Duncan Jones’ Source Code has all the telltale signs of a second movie, it has bigger stars, bigger explosions, and the requisite romantic subplot. Of course it wouldn’t be hard to outspend the rather minimalist Moon. Less is more in this case, and all of these things serve to highlight just how engaging the first film was through its minimalist aesthetic. However, what is striking about the second film is its thematic continuity with the first.
The basic details of the plot are pretty clear from trailer. A soldier, Colter Stevens (played by Jake Gyllenhaal) is transported into the body of a school teacher aboard a train eight minutes before it explodes. He has eight minutes to find the identity of the bomber. If he fails in his mission, he is sent back to the beginning in order to start over. His mission is like a level on a videogame, he must repeat it until he wins. He is seated across from a young woman, Christina who has been courting, making for the most awkward first date in human history.
Seriously, spoiler alert
Those are the basic details, what we eventually learn is that the technology, “the source code” supposedly can’t change the past: he is only sent back to learn the identity of the bomber in order to stop a much bigger attack on Chicago that is imminent. This sets up the conflict between fate and free will, a kind of Philip K. Dick-lite that will structure the rest of the movie. We also learn that Stevens is already dead, or at least partially so, he was killed flying a helicopter mission in Afghanistan and his continued service with the source code project represents the most drastic implementation of the Army’s “stop loss” program to date. As with Moon we learn that every job demands more of us than we think, exploitation does not end with one’s biological existence.
Stevens eventually decides that he wants to save the passengers on the train, starting with Christina, altering the past. The film is a little unclear on this point. His supervisors in the Army, including an underutilized Jeffrey Wright as Dr. Rutledge, the source code’s architect, insist this is impossible: he is not back in time after all, just reliving the last few minutes of another man’s life. Steven believes that it is possible to alter this past and eventually saves the train, gets the girl, etc. This is a second point of similarity with Moon: in each case the protagonist escapes to an uncertain future, figuring anything must be better. These are films about an escape from an infinite subjection.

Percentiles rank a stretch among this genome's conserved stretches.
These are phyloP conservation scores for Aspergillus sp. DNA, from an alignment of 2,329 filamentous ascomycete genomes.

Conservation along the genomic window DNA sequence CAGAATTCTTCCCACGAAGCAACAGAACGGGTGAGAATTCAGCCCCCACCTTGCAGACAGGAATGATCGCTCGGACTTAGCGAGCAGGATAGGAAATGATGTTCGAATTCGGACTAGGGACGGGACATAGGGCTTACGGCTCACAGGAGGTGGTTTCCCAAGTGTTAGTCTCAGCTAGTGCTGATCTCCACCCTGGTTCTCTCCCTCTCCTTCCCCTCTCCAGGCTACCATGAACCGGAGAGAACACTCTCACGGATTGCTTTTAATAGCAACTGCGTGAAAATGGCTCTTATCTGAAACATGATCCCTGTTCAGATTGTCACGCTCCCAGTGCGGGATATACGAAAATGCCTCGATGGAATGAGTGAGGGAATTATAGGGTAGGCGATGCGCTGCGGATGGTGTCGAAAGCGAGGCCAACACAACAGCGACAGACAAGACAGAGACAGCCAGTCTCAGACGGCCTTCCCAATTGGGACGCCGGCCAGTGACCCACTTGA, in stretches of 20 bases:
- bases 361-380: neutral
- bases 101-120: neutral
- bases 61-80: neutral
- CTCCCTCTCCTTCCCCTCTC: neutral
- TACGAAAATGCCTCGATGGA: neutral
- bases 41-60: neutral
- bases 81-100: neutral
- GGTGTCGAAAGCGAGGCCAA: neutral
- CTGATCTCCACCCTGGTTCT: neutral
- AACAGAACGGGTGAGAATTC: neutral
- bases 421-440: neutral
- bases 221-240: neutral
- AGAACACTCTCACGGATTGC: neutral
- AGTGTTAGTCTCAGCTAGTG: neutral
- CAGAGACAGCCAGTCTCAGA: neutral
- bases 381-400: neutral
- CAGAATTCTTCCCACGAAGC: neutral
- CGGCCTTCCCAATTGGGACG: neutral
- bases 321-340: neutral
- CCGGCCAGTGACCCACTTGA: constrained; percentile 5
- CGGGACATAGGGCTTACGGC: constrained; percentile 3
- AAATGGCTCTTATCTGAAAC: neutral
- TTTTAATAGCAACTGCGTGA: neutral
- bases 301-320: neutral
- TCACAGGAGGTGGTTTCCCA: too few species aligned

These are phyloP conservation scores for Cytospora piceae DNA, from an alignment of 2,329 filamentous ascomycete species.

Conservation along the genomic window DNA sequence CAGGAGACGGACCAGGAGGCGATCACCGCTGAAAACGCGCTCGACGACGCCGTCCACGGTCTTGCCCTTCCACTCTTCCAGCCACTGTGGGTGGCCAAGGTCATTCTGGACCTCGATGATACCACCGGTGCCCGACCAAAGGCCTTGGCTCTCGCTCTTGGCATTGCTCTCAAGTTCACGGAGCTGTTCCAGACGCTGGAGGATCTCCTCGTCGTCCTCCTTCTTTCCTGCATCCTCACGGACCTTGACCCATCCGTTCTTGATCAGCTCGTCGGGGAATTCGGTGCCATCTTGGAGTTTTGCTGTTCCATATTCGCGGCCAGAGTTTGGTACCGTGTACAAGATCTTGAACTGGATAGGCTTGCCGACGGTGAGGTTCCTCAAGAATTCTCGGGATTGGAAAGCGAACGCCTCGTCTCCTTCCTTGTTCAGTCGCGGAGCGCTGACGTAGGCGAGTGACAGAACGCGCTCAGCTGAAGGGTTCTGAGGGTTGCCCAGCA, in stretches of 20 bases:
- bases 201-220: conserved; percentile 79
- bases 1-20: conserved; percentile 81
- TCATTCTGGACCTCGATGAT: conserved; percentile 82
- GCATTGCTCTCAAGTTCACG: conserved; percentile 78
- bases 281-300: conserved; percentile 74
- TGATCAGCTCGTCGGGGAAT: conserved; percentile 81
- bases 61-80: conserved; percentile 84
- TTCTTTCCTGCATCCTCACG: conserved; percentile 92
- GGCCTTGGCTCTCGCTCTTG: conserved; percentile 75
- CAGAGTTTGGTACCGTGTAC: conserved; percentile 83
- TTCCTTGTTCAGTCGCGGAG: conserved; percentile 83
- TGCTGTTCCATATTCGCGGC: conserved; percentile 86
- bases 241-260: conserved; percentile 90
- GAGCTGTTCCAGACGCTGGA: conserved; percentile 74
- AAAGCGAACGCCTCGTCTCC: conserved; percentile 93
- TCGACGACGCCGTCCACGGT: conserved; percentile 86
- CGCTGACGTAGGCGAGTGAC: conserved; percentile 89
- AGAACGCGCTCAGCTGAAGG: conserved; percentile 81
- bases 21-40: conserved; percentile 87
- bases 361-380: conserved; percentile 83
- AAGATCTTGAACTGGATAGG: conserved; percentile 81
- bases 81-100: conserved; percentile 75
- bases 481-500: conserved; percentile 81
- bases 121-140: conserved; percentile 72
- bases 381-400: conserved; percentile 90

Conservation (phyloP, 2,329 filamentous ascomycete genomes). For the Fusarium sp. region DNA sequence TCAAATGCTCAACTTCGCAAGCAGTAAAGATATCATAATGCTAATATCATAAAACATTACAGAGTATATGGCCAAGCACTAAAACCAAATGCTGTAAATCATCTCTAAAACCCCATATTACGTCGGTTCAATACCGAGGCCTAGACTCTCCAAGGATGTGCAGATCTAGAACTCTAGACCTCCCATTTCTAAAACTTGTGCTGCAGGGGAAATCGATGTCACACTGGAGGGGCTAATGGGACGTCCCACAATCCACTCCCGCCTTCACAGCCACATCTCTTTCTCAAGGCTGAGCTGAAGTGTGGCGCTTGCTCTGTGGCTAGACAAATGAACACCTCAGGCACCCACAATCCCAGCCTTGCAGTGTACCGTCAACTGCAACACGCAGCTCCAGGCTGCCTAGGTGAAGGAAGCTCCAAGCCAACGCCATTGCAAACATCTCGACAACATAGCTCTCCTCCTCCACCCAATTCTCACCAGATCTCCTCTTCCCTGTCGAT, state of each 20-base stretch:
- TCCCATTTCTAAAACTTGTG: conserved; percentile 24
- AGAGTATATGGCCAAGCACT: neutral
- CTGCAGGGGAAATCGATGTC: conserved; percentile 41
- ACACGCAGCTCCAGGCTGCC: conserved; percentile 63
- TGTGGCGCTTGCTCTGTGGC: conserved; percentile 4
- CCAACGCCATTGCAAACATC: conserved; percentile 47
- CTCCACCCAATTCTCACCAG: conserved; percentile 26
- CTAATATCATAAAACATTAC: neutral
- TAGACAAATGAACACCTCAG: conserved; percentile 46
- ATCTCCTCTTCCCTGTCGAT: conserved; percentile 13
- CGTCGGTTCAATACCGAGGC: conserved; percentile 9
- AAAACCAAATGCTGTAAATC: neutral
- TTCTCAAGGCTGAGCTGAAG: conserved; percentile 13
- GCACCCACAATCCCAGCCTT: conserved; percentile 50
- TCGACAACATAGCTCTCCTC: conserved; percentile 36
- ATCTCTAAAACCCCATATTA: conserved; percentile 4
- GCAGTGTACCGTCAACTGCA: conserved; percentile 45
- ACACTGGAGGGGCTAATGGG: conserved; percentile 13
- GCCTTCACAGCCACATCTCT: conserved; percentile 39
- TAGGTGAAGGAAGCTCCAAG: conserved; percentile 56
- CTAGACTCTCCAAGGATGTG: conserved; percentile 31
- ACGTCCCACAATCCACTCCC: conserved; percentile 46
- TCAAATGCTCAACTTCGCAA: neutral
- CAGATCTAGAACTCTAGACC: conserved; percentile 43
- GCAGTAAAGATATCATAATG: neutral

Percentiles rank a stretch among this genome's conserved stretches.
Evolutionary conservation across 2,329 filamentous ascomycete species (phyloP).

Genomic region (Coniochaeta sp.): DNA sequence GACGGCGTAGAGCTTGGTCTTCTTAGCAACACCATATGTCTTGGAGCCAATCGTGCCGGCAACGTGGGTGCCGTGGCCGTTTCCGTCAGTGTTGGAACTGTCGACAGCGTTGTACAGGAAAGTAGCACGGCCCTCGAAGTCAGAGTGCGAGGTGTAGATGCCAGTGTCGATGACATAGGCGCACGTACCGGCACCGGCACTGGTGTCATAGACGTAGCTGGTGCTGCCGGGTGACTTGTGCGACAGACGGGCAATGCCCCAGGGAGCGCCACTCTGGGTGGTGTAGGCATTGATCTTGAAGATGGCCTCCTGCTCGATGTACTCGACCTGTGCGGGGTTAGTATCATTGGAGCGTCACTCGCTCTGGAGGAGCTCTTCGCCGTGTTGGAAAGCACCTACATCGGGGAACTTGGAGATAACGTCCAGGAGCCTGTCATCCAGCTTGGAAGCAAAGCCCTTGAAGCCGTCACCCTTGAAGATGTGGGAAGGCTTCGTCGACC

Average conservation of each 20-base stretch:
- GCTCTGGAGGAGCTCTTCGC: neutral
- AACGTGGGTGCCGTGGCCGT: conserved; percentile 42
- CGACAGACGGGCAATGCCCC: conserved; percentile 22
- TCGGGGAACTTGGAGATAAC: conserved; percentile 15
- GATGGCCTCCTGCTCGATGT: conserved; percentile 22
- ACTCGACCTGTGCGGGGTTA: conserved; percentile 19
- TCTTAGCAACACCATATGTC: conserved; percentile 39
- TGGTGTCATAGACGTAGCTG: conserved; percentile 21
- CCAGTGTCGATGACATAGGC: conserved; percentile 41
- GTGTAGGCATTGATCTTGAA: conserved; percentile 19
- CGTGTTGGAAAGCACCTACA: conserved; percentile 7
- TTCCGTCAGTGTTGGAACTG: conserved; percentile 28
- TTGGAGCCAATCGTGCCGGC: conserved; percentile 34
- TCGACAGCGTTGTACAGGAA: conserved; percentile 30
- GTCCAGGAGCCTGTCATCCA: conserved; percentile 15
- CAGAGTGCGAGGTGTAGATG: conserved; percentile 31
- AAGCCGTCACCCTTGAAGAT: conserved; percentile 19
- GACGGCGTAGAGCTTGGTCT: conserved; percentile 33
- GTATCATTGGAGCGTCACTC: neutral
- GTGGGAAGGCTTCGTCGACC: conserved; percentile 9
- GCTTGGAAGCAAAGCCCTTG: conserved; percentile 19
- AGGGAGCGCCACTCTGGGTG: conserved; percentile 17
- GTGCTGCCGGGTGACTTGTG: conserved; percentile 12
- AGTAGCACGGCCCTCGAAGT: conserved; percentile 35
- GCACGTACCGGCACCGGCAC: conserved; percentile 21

While the film is unclear about how this is possible scientifically, it is quite clear about what it means politically. The “Source Code” is a shady top-secret project, clearly keeping the half-dead bodies of soldiers in boxes so that they may continue to serve indefinitely must be illegal, not to mention immoral. Such a project requires an exceptional event in order to gain legitimacy, an event like a bomb attack on a train followed by the ultimate “ticking time bomb” scenario, a dirty bomb in a major city. After Stevens completes his mission the first time, identifying the bomber and locating the bomb, Dr. Rutledge can be seen celebrating. This is contrasted in the film to the final scene after Stevens alters the timeline by saving the train. In that scene Dr. Rutledge can be seen sitting behind a desk being debriefed about the attack that almost was anxious awaiting an attempt to legitimate his project. He is the architect of a shock doctrine, waiting for the right series of events, the right catastrophe, to put his plan into place. The film makes it clear that the real horrors of the present are not guys building bombs in their basements, but the men and women in well financed government bunkers just waiting for the right disaster, the right crisis, to put their plans into motion.
Both of Duncan Jones’ films deal with a protagonist whose subjection is “more profound than himself,” to borrow the lines from Foucault. An individual who figures out that there is no end to the contract, no end to the mission, no way out except a drastic line of flight. Source Code brings this condition into a political present. It reveals that we are subject to the “permanent state of exception” that is the war on terror, a war that justifies nearly everything in advance and will become much more pernicious if another bomb should detonate or another attack is successful. The only way out of this is to rewrite history itself or exodus, an escape to an uncertain future.